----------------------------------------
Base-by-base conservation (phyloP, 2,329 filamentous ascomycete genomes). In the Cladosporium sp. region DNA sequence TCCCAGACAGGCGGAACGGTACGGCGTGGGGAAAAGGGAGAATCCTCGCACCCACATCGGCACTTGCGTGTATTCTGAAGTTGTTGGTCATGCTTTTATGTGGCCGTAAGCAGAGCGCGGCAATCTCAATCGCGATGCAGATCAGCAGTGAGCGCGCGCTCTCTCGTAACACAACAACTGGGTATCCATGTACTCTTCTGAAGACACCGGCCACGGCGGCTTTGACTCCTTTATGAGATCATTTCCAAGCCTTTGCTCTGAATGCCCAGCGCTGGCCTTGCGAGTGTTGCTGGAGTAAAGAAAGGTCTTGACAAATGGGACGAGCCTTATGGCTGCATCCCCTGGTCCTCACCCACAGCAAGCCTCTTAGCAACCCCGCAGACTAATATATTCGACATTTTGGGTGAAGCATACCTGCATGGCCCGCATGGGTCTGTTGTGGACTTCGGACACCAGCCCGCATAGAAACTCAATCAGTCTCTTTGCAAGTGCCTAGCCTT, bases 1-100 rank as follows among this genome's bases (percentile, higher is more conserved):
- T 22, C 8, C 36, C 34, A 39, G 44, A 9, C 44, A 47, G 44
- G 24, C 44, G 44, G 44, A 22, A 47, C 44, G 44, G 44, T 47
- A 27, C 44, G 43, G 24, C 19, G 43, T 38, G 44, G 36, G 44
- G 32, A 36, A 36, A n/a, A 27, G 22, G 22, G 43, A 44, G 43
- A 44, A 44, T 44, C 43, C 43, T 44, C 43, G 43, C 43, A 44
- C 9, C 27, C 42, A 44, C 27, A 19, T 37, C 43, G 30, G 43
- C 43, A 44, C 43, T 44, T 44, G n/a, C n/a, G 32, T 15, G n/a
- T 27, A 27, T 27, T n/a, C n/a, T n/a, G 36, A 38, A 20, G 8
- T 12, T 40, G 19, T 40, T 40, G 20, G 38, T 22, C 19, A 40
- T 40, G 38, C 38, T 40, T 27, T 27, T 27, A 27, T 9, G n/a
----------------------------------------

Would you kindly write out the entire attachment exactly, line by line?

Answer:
Base-by-base conservation (phyloP, 2,329 filamentous ascomycete genomes). In the Cladosporium sp. region DNA sequence TCCCAGACAGGCGGAACGGTACGGCGTGGGGAAAAGGGAGAATCCTCGCACCCACATCGGCACTTGCGTGTATTCTGAAGTTGTTGGTCATGCTTTTATGTGGCCGTAAGCAGAGCGCGGCAATCTCAATCGCGATGCAGATCAGCAGTGAGCGCGCGCTCTCTCGTAACACAACAACTGGGTATCCATGTACTCTTCTGAAGACACCGGCCACGGCGGCTTTGACTCCTTTATGAGATCATTTCCAAGCCTTTGCTCTGAATGCCCAGCGCTGGCCTTGCGAGTGTTGCTGGAGTAAAGAAAGGTCTTGACAAATGGGACGAGCCTTATGGCTGCATCCCCTGGTCCTCACCCACAGCAAGCCTCTTAGCAACCCCGCAGACTAATATATTCGACATTTTGGGTGAAGCATACCTGCATGGCCCGCATGGGTCTGTTGTGGACTTCGGACACCAGCCCGCATAGAAACTCAATCAGTCTCTTTGCAAGTGCCTAGCCTT, bases 1-100 rank as follows among this genome's bases (percentile, higher is more conserved):
- T 22, C 8, C 36, C 34, A 39, G 44, A 9, C 44, A 47, G 44
- G 24, C 44, G 44, G 44, A 22, A 47, C 44, G 44, G 44, T 47
- A 27, C 44, G 43, G 24, C 19, G 43, T 38, G 44, G 36, G 44
- G 32, A 36, A 36, A n/a, A 27, G 22, G 22, G 43, A 44, G 43
- A 44, A 44, T 44, C 43, C 43, T 44, C 43, G 43, C 43, A 44
- C 9, C 27, C 42, A 44, C 27, A 19, T 37, C 43, G 30, G 43
- C 43, A 44, C 43, T 44, T 44, G n/a, C n/a, G 32, T 15, G n/a
- T 27, A 27, T 27, T n/a, C n/a, T n/a, G 36, A 38, A 20, G 8
- T 12, T 40, G 19, T 40, T 40, G 20, G 38, T 22, C 19, A 40
- T 40, G 38, C 38, T 40, T 27, T 27, T 27, A 27, T 9, G n/a